In 1905, the school made the switch to a Board of Control which allowed the school to give out official degrees of higher education. Along with the leadership change, the school changed its name once again in 1909 to Florida Agricultural and Mechanical College for Negroes. Enrollment reached 317 students, but issues arose when a fire destroyed a majority of the school. A generous gift of $10,000 was given by Andrew Carnegie for a new library to be built on the black land-granted campus. The new president of that time, Nathan B. Young transitioned the school into a four-year degree program offering education in science, economics, agriculture, and mechanical arts.
The next president, John Robert Edward Lee, Sr, designated much of the physical campus back in the 1920s and 30s which is still here today. The college has been accredited since 1935 by the Southern Associations of Colleges and Schools. The school continued to grow throughout the years, and the 50s and 60s brought more recognition to the school than ever. With segregation laws also affecting the city of Tallahassee where the school was located, students began boycotts and sit-ins demanding equality for all. The school also dropped the racial connotation from its name and became Florida Agricultural and Mechanical University.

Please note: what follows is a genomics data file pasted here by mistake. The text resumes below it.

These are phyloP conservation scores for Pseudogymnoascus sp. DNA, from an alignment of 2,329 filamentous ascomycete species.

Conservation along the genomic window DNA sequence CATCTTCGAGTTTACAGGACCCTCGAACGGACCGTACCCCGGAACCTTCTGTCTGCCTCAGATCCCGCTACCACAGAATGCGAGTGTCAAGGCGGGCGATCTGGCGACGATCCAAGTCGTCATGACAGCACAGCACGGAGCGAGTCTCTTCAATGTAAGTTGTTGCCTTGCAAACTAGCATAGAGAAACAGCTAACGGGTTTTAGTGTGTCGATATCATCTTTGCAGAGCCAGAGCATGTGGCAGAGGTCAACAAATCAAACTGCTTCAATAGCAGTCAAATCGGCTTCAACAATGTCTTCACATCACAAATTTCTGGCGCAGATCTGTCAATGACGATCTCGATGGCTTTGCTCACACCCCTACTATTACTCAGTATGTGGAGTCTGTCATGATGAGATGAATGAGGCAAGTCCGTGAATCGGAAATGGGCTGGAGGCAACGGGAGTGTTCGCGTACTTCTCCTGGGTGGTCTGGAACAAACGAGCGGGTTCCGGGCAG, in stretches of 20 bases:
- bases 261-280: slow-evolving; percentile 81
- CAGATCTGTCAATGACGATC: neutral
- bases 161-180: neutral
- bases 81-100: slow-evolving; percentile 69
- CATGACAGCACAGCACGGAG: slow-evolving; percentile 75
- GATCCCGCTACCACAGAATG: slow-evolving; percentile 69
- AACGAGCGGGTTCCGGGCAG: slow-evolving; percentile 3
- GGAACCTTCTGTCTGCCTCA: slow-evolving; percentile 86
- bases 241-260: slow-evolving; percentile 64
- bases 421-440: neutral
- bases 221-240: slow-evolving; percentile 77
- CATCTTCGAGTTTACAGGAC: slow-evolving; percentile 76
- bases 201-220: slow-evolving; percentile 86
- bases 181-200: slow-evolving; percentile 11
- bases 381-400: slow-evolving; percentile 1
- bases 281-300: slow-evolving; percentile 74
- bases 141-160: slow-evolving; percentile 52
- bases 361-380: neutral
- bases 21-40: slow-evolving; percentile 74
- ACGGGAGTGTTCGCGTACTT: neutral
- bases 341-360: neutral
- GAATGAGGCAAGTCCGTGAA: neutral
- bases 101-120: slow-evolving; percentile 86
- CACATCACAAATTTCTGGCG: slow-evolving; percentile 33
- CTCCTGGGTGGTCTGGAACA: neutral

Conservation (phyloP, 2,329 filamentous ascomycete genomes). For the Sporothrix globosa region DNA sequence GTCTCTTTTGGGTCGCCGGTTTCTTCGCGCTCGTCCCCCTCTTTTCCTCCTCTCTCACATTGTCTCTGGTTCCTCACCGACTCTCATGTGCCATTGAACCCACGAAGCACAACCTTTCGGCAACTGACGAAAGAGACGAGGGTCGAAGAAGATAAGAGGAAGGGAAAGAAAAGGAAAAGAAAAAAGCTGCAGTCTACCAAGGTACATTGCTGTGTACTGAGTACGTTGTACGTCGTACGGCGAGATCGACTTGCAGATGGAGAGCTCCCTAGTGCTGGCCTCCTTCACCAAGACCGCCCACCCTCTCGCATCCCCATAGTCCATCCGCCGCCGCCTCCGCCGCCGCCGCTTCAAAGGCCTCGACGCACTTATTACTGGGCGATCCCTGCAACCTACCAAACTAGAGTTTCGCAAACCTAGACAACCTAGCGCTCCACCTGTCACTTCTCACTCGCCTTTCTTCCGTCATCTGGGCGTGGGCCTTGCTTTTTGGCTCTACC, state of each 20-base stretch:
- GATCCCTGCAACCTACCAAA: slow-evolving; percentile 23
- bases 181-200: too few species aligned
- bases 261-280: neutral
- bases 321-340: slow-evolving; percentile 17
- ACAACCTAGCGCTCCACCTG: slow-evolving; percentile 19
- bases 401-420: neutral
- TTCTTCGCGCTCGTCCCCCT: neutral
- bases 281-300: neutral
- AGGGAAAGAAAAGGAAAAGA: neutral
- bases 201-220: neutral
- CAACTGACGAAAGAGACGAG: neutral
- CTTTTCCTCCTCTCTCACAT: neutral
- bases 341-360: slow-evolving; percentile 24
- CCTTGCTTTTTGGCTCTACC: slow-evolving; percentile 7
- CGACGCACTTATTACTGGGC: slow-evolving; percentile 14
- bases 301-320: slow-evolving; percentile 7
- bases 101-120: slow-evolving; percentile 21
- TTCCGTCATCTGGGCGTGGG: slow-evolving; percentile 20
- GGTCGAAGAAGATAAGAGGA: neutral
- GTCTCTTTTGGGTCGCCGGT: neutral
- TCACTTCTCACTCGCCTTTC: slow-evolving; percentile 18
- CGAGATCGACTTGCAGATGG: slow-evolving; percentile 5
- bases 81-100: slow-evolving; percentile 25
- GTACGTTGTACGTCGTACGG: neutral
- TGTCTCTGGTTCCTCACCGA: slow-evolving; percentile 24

The school offers 56 bachelor's degrees, 29 master's degrees, two professional degrees, and 12 doctoral degree programs. The school is most notable for its Pharmaceutical and Law programs. FAMU hosts the largest football game between any Historically Black College/University with Bethune Cookman University. Even though the school ranks in the upper six hundred on Forbes University rankings list, it is still a college rich in culture and heritage. The school now hosts over 11,000 students and 700 faculty members as the #1 ranked HBCU in the nation in research and development.